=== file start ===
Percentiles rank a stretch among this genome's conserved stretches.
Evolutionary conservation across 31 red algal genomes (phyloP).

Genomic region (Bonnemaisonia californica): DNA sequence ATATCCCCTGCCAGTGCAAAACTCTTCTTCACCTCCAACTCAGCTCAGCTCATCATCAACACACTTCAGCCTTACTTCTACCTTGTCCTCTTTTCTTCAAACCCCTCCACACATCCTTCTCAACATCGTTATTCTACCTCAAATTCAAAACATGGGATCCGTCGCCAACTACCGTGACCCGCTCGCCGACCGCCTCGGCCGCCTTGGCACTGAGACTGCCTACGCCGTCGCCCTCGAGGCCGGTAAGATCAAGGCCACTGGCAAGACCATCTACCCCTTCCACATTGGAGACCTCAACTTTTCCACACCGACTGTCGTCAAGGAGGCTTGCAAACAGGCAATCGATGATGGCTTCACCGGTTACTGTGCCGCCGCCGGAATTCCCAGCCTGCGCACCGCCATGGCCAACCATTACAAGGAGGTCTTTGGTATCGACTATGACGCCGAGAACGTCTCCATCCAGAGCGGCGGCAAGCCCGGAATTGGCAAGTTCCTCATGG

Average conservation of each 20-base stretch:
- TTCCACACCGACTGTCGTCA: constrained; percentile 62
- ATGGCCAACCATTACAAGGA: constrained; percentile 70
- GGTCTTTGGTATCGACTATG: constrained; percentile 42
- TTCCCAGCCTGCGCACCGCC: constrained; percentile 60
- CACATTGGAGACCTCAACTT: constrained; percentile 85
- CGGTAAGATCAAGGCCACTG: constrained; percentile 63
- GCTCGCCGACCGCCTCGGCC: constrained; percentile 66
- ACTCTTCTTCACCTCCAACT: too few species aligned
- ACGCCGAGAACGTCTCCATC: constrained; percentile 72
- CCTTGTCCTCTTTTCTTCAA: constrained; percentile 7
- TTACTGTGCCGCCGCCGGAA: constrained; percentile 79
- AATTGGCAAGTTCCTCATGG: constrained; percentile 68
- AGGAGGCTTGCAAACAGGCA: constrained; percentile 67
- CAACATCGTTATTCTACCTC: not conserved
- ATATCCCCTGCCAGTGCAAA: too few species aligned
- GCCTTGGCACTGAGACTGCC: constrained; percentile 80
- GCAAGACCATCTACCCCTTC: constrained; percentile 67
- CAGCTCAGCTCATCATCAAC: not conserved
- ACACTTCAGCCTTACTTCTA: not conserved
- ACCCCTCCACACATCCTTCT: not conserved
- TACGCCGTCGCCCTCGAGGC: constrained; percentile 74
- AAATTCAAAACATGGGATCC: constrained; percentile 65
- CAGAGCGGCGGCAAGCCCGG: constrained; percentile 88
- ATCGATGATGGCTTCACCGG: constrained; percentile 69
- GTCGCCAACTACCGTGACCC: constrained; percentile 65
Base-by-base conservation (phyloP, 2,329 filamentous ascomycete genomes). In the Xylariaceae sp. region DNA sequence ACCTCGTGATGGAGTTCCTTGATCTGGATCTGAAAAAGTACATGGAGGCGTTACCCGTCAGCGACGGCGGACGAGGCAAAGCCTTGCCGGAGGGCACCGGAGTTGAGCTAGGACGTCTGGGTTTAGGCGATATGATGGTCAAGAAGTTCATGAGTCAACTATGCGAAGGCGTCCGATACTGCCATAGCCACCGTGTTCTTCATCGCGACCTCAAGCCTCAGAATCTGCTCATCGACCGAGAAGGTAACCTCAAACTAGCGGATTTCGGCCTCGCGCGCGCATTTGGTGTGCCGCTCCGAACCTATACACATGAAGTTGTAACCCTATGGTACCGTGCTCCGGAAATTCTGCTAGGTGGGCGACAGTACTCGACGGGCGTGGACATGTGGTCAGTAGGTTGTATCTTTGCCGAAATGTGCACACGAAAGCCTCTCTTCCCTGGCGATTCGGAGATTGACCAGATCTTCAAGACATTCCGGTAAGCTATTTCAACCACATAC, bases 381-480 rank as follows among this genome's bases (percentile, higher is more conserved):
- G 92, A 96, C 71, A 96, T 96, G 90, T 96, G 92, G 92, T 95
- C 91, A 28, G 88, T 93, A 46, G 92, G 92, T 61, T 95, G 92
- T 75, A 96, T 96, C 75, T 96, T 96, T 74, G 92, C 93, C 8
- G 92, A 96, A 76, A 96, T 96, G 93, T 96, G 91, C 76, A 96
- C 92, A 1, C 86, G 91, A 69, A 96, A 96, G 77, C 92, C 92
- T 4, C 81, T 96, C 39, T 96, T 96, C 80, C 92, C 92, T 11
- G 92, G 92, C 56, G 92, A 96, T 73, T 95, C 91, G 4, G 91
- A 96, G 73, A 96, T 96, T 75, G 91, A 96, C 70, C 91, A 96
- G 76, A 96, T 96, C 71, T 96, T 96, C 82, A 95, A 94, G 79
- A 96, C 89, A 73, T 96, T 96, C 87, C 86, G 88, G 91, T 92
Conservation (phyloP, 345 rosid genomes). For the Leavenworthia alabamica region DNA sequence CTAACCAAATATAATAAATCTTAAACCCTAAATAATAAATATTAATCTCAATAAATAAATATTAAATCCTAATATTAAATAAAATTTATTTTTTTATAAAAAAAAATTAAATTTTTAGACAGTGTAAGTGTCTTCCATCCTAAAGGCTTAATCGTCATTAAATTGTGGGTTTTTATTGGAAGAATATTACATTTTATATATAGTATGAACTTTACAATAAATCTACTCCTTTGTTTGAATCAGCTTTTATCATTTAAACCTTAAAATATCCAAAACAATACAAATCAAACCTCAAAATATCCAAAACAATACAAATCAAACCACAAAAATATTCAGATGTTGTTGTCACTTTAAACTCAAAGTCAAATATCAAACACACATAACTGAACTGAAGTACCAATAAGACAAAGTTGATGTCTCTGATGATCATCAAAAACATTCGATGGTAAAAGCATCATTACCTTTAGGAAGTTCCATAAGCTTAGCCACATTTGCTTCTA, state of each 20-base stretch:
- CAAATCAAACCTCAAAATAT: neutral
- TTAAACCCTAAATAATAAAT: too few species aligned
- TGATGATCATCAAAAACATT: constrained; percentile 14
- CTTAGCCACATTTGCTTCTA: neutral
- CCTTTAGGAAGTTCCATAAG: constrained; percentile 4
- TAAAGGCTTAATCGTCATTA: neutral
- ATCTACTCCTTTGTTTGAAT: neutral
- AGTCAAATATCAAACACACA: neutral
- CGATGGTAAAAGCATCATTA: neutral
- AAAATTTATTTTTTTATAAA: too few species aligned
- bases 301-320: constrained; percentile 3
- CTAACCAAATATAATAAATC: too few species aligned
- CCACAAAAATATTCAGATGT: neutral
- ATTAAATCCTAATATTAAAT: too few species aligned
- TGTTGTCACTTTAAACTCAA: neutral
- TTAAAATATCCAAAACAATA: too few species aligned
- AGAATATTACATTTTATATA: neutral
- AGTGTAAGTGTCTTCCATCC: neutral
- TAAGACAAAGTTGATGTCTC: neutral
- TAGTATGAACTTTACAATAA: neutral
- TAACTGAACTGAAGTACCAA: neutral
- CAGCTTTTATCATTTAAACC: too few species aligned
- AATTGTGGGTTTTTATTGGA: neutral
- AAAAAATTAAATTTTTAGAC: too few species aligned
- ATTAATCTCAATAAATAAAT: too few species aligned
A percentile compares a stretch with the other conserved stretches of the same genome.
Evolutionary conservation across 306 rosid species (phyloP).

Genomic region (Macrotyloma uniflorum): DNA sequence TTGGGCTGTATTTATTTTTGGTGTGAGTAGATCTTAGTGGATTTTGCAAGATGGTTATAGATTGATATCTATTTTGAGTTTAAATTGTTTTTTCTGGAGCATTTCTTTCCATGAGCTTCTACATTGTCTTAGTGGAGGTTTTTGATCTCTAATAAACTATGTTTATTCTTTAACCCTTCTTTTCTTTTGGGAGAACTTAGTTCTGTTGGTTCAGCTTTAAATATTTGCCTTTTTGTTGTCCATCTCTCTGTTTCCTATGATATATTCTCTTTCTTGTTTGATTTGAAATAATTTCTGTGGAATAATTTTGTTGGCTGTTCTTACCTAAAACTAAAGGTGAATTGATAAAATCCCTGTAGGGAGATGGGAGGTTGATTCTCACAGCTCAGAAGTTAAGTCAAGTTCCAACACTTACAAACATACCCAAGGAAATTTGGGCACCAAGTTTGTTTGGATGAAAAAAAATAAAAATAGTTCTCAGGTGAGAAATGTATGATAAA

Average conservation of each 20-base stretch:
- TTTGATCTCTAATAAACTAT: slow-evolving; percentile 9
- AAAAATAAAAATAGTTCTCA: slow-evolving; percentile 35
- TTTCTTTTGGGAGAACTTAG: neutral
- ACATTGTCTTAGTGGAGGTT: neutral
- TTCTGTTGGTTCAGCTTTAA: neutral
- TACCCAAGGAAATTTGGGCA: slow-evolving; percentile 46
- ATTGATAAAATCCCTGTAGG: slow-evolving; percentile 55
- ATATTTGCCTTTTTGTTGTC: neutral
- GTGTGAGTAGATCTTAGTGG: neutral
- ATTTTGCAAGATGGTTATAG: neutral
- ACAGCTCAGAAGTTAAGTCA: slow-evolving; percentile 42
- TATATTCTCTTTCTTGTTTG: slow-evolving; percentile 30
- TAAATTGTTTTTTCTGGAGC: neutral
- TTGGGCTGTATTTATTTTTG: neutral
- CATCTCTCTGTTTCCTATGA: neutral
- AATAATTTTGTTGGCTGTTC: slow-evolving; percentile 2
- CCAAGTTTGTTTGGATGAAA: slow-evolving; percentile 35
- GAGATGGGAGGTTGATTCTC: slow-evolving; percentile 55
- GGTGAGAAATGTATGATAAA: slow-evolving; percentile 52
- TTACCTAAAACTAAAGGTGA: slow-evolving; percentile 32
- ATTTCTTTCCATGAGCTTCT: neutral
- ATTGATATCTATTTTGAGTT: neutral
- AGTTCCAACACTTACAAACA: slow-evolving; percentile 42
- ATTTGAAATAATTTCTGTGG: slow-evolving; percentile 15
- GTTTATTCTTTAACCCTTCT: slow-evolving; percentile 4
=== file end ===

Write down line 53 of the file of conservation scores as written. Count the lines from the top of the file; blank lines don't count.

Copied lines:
- CTAACCAAATATAATAAATC: too few species aligned